There are many language schools in Japan, especially in Tokyo, that offer short term courses. One of these schools is our very own Japanese Language School Group (JaLS Group).

JaLS Group is the first and only language school accredited by Eaquals, an international non-profit membership association that provides support to language learners and the language education profession. They offer different types of year-round cultural lessons and activities for active learning experiences. Every short-term class depends on its type and duration. A 1-week class can cost between 27,000 JPY to 48,000 JPY, a 4-week class can cost between 108,000 JPY to 192,000 JPY. An additional week can cost up to 24,300 JPY to 43,200.

Long-term vs. Short-term

If you still haven’t decided on your plans for studying Japanese, here are some tips that will help you weigh the pros and cons of both types of Japanese language schools:

Choose a long-term Japanese language school if:

  • You plan on studying at a Japanese University someday
  • You want to work in Japan and learn more about their work ethic and way of interaction
  • You want to learn Japanese without spending too much money
  • You want to work part-time while studying the Japanese language
  • You are planning to pass and acquire a certificate for the Japanese Language Proficiency Test (JLPT)

Choose a short-term Japanese language school if:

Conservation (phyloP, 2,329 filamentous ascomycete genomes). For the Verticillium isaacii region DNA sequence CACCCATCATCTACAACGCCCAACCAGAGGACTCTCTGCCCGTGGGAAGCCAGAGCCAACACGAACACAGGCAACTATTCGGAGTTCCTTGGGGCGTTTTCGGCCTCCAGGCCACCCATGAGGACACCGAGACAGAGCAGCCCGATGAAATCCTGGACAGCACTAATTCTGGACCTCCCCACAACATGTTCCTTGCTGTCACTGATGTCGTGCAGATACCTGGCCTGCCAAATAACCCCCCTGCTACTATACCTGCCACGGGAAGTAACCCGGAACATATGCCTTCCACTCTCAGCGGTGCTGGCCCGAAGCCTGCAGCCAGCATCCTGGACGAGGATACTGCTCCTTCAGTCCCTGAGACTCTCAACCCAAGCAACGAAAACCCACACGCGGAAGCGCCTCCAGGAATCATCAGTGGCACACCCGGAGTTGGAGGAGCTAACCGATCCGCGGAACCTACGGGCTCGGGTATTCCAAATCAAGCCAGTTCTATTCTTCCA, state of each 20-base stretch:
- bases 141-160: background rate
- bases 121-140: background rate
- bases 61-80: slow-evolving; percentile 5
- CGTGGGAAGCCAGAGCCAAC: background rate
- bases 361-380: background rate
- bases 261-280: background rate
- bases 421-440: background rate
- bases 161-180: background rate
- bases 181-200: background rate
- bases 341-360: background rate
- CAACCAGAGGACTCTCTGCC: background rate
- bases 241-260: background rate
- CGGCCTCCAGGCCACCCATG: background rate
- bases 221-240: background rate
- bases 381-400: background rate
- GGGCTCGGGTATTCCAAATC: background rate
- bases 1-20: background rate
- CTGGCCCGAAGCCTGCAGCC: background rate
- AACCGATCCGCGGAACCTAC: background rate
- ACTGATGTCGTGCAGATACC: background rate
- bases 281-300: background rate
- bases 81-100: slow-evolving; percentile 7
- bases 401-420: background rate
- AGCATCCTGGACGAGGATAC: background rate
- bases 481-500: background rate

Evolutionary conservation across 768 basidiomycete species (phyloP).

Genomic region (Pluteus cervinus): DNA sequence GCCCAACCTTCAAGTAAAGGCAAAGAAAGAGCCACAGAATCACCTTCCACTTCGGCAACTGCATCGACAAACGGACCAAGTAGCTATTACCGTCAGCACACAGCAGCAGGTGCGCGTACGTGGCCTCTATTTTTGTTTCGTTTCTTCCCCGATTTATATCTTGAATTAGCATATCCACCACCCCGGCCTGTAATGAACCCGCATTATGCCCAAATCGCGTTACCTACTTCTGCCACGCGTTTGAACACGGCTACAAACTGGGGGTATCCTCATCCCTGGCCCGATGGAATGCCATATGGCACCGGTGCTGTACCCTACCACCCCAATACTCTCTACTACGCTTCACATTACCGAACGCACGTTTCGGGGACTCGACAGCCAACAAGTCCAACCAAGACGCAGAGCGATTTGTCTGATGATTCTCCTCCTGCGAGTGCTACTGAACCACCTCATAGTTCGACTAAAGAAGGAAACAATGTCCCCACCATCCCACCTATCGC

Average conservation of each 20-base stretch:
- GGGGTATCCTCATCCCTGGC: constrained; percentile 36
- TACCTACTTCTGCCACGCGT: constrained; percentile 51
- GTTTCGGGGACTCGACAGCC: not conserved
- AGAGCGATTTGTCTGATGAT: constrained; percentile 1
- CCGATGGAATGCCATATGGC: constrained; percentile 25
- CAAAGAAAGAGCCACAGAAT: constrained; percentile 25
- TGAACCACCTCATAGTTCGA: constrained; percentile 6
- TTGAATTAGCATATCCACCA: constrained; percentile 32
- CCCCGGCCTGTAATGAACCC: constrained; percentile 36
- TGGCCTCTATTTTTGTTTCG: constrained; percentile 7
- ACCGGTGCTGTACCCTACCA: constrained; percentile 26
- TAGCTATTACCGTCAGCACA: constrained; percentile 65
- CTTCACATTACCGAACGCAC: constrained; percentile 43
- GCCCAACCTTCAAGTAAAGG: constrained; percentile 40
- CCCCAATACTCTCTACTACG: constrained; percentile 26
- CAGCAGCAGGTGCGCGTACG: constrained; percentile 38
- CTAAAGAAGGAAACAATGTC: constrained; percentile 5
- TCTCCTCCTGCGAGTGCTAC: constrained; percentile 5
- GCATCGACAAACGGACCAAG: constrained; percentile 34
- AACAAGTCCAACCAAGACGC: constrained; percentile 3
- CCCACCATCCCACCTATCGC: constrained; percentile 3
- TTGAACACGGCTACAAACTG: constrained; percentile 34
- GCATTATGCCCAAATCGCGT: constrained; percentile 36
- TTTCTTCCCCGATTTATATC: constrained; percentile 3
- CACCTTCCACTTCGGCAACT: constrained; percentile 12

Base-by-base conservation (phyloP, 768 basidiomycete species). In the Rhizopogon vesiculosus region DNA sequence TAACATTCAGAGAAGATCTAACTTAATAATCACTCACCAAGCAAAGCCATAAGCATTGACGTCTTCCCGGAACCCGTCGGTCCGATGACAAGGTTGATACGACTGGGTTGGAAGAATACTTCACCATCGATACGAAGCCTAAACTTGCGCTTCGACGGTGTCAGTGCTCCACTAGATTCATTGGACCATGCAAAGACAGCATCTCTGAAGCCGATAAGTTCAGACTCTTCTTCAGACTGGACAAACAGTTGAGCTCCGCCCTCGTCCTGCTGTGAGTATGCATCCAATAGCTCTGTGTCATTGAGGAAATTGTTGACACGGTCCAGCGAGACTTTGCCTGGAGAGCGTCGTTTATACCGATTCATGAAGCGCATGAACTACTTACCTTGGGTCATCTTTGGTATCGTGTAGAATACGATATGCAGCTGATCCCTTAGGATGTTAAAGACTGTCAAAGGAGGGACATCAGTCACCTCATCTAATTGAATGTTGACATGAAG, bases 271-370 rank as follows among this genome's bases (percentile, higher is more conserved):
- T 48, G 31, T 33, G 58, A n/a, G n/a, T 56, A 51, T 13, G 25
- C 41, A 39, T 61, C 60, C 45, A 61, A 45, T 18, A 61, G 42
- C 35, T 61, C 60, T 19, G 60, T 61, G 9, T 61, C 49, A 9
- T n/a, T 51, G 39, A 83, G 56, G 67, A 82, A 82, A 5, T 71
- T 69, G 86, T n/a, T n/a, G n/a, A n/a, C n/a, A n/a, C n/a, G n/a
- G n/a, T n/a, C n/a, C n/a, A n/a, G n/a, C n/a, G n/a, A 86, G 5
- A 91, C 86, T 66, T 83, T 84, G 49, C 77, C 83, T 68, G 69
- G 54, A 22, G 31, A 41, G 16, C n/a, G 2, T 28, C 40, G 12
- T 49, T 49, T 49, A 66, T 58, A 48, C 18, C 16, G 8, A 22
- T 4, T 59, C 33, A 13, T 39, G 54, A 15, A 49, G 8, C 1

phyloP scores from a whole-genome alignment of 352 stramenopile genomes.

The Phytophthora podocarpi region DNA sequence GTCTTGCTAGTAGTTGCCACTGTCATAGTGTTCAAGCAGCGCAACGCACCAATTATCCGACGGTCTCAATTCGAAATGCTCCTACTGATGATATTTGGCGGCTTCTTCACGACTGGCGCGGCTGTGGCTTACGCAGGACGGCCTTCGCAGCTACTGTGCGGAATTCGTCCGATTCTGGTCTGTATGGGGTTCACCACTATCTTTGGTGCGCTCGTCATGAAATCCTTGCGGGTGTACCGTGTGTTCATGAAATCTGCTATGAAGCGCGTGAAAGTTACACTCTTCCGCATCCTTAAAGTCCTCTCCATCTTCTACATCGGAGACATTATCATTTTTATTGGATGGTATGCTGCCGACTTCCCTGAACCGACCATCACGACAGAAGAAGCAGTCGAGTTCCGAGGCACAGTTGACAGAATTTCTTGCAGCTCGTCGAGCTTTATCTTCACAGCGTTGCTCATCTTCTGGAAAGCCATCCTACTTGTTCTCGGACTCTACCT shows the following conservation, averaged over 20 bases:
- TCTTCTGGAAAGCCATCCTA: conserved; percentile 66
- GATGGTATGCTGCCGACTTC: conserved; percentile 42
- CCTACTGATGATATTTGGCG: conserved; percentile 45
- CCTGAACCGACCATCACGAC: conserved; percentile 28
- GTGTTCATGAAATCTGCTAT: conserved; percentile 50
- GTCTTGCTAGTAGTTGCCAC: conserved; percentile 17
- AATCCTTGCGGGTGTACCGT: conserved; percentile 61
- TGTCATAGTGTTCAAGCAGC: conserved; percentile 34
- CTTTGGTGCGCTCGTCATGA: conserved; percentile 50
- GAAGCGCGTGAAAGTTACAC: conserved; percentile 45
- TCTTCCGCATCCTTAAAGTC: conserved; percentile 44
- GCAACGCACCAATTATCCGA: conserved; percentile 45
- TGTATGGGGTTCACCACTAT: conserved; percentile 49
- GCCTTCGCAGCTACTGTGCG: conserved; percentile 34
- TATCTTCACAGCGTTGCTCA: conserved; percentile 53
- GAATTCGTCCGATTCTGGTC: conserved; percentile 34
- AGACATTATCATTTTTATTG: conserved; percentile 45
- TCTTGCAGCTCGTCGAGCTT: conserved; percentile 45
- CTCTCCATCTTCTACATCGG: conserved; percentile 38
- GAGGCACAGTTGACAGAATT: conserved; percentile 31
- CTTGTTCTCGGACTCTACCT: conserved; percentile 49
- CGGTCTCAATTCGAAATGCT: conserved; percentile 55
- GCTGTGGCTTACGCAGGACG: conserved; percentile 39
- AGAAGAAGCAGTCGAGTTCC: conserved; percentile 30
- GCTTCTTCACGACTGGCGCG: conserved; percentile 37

• You don’t plan on studying at a Japanese university
  • You will only use the language to converse easily with Japanese locals
  • You immediately want to learn the Japanese language in a short period of time


Studying the Japanese language is more about your drive to succeed than the number of hours you put in. Whether you do it in a short or long period, trying to learn the language is already an achievement in itself.

But remember, if you dream of being more aware of and involved with the Japanese culture, then choose a path where you can learn everything one by one. Learning the language will come in handy for you, especially if you are going to work and live in Japan.

Now that you know the difference between a long-term and short-term Japanese language school, it’s time to decide what course to choose and where to begin your journey to becoming a Japanese language expert.